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The Alfred Dunhill spring/summer 2010 collection was shown Saturday on a rotating dais stacked with polished aluminum suitcases and beneath an immense photo of the full moon so detailed that its craters could be easily discerned. As a set piece it was simple and straightforward, instantly evoking the nostalgia of the Art Deco period and luxury travel and at the same time -- and 40 years last week since man first set foot on the moon -- underscoring the idea of using technology to push the boundaries.
Although attempts to infuse new life into legacy brands like Alfred Dunhill (which dates to 1893 and whose clients have included the prince of Wales, Winston Churchill and Truman Capote) can often blow up on the launchpad, under creative director Kim Jones, the British label managed to pull off the equivalent of a lunar landing, sending out one of my favorite collections of the week.
Jones, who had been Twittering in the run-up to the show, called it "faded futurism," and used the opportunity to update some off the brand's signature pieces in new materials. Some of the pens clipped to jacket pockets were made of what the show notes described as "meteorite and black diamonds," and overnight bags were constructed out of scratch-proof carbon fiber print leather.
But it was the clothes that sent me over the moon -- sport coats and suits in charcoal grays and a wide range of blues from pale (let's call it "lunar") to midnight, with checks, microchecks, stripes and solids in both color palettes.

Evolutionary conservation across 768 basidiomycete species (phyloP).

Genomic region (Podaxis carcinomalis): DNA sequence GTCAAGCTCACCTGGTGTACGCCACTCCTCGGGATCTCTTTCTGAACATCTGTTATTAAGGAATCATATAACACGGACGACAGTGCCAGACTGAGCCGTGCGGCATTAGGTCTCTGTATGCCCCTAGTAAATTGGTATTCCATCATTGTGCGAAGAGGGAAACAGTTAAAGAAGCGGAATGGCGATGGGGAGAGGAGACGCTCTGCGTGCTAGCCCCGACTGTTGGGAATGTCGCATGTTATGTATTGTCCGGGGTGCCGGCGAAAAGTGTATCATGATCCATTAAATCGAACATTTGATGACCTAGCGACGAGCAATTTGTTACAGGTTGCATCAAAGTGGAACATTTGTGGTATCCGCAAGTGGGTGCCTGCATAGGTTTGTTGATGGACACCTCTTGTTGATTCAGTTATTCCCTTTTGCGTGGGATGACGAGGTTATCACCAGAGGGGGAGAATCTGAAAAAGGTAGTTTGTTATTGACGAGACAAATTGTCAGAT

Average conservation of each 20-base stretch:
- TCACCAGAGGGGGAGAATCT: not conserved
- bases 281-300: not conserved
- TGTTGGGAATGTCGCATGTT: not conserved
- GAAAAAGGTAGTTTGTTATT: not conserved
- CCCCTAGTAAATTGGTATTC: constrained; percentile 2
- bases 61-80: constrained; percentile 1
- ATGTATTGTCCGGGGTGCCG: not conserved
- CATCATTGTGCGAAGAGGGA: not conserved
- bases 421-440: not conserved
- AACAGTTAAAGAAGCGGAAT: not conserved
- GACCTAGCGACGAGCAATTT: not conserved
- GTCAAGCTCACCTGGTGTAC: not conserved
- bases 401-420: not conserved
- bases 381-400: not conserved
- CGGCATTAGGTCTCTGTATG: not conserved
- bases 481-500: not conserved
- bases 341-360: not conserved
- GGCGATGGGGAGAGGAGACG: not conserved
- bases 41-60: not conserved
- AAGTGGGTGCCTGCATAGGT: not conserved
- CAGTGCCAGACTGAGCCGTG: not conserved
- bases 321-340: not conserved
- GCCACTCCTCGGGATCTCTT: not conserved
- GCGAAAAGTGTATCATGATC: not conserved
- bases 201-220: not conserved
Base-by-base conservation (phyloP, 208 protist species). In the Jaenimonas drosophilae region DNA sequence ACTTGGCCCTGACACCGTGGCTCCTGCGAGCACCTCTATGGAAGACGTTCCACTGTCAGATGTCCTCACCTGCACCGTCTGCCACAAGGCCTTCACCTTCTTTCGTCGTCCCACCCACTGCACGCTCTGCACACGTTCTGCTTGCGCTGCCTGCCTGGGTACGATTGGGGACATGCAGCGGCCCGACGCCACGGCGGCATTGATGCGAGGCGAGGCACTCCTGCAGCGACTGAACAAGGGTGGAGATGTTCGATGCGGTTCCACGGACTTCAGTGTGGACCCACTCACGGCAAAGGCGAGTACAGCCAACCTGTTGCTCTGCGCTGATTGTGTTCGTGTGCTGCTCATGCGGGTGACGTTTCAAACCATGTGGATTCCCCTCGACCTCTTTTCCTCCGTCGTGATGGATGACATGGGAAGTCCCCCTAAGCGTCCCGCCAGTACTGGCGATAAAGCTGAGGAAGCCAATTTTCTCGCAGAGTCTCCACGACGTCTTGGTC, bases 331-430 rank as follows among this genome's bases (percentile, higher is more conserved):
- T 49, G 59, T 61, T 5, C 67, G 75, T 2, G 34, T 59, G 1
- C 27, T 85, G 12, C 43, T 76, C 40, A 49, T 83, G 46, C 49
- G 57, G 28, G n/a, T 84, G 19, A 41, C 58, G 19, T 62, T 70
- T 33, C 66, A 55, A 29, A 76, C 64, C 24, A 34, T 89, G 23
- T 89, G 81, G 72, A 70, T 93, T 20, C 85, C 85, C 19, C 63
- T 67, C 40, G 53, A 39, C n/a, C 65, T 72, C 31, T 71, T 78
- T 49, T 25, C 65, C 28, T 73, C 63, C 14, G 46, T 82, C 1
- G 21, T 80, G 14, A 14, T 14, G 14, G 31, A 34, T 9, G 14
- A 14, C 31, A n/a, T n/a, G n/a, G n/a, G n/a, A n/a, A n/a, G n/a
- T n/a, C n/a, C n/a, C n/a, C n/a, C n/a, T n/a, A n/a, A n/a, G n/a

Epaulets and silver buttons gave some navy pieces a military flavor (a perennial touchstone for men's collections), with olive drab hacking jackets and khaki-hued safari blazers helping round out the image of the Dunhill man as prepared to take on any task with aplomb. After seeing this collection, it's easy to understand why the label had been rumored early on to succeed Brioni as James Bond's tailor. (That honor, at least for "Quantum of Solace," ultimately went to Tom Ford.)
Prints and patterns have been a recurring motif this week at the Paris shows, but few designers have pulled it off as subtly and elegantly as Jones, who mined the brand's archive for Art Deco prints to translate into shirting fabrics and ties. My favorite was a vintage "wing mirror" print that hark back to the early days of the label when it catered to the man who drove that newfangled machine called the automobile.
With the spring/summer collection, Jones has served up what is often missing from today's men's wear: masculine, multipurpose pieces with subtle, stylish details. Throw in the brand's century-plus back story (we men love a good back story) and you've got classy without cartoonish.
Dunhill done right. One giant step for mankind.
-- Adam Tschorn
Photos: Alfred Dunhill spring/summer 2010 men's runway show. Credit: Jonas Gustavsson. Video by Adam Tschorn.